Under U.S. law, every person who drives a car must be covered by automotive liability insurance. This way, if the person gets in an accident, he will be afforded some financial protection. Although the purchase of this insurance is mandated by the government, policies must be purchased from private insurance companies. These companies are free to accept and reject customers as they see fit. Some individuals without bank accounts may have difficulty getting insurance.
Car Insurance Requirements
In order to receive car insurance, an individual must be able to afford the payment of premiums assessed by the insurance company for providing coverage. When determining the price of these premiums, car insurance companies examines the financial status, driving record and credit history of each applicant. Generally, a person is be charged extra for failing to have a bank account, but it may complicate the payment of the insurance policy.
Car insurance policies are usually issued for relatively short periods of time, generally six months to a year. The policyholder has the option of paying for this coverage in one lump sum in advance or paying one month at a time. If the person is paying month to month, he will have to make a payment to the insurance company every month. Some companies may refuse to accept cash or money orders.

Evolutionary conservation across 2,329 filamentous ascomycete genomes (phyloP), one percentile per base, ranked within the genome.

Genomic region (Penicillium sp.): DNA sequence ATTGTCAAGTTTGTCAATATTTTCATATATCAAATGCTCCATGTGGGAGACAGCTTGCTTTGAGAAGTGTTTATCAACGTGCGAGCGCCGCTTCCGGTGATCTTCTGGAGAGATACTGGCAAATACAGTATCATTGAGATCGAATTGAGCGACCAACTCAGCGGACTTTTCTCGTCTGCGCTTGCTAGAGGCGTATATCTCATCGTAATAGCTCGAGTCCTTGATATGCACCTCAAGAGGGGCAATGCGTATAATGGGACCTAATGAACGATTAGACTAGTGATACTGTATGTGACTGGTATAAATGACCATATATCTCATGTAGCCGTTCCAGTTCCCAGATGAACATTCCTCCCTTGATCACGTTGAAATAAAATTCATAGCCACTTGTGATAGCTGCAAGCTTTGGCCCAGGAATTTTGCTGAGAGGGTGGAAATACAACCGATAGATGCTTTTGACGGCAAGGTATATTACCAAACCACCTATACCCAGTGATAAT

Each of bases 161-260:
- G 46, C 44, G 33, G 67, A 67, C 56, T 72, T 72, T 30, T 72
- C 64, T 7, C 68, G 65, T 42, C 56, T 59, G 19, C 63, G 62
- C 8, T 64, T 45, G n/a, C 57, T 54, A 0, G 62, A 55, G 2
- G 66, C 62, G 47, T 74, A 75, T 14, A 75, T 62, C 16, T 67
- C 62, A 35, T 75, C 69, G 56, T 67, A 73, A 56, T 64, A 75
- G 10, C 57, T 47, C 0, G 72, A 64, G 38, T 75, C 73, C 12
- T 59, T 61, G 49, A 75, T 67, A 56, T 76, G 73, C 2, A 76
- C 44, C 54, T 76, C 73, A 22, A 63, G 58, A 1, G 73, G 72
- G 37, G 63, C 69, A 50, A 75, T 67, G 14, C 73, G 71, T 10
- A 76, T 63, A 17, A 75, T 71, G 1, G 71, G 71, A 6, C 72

Whether a person without a bank account can buy a policy from an insurance company will depend on what payment methods the company is willing to accept. While some companies accept payments not linked to a bank account, such as cash or money order, so long as the payment is on time, others demand that the money be drawn from a checking account and be provided either through a check or through a monthly direct withdrawal.
Few companies are likely to turn away a client if he demands to pay in cash. However, if the client cannot offer an active bank account and wishes to pay month-to-month, the company may demand some alternate form of security on the account. This is to prevent the individual from purchasing a year of coverage and then paying for only a few months, in violation of company policies.
Michael Wolfe has been writing and editing since 2005, with a background including both business and creative writing. He has worked as a reporter for a community newspaper in New York City and a federal policy newsletter in Washington, D.C. Wolfe holds a B.A. in art history and is a resident of Brooklyn, N.Y.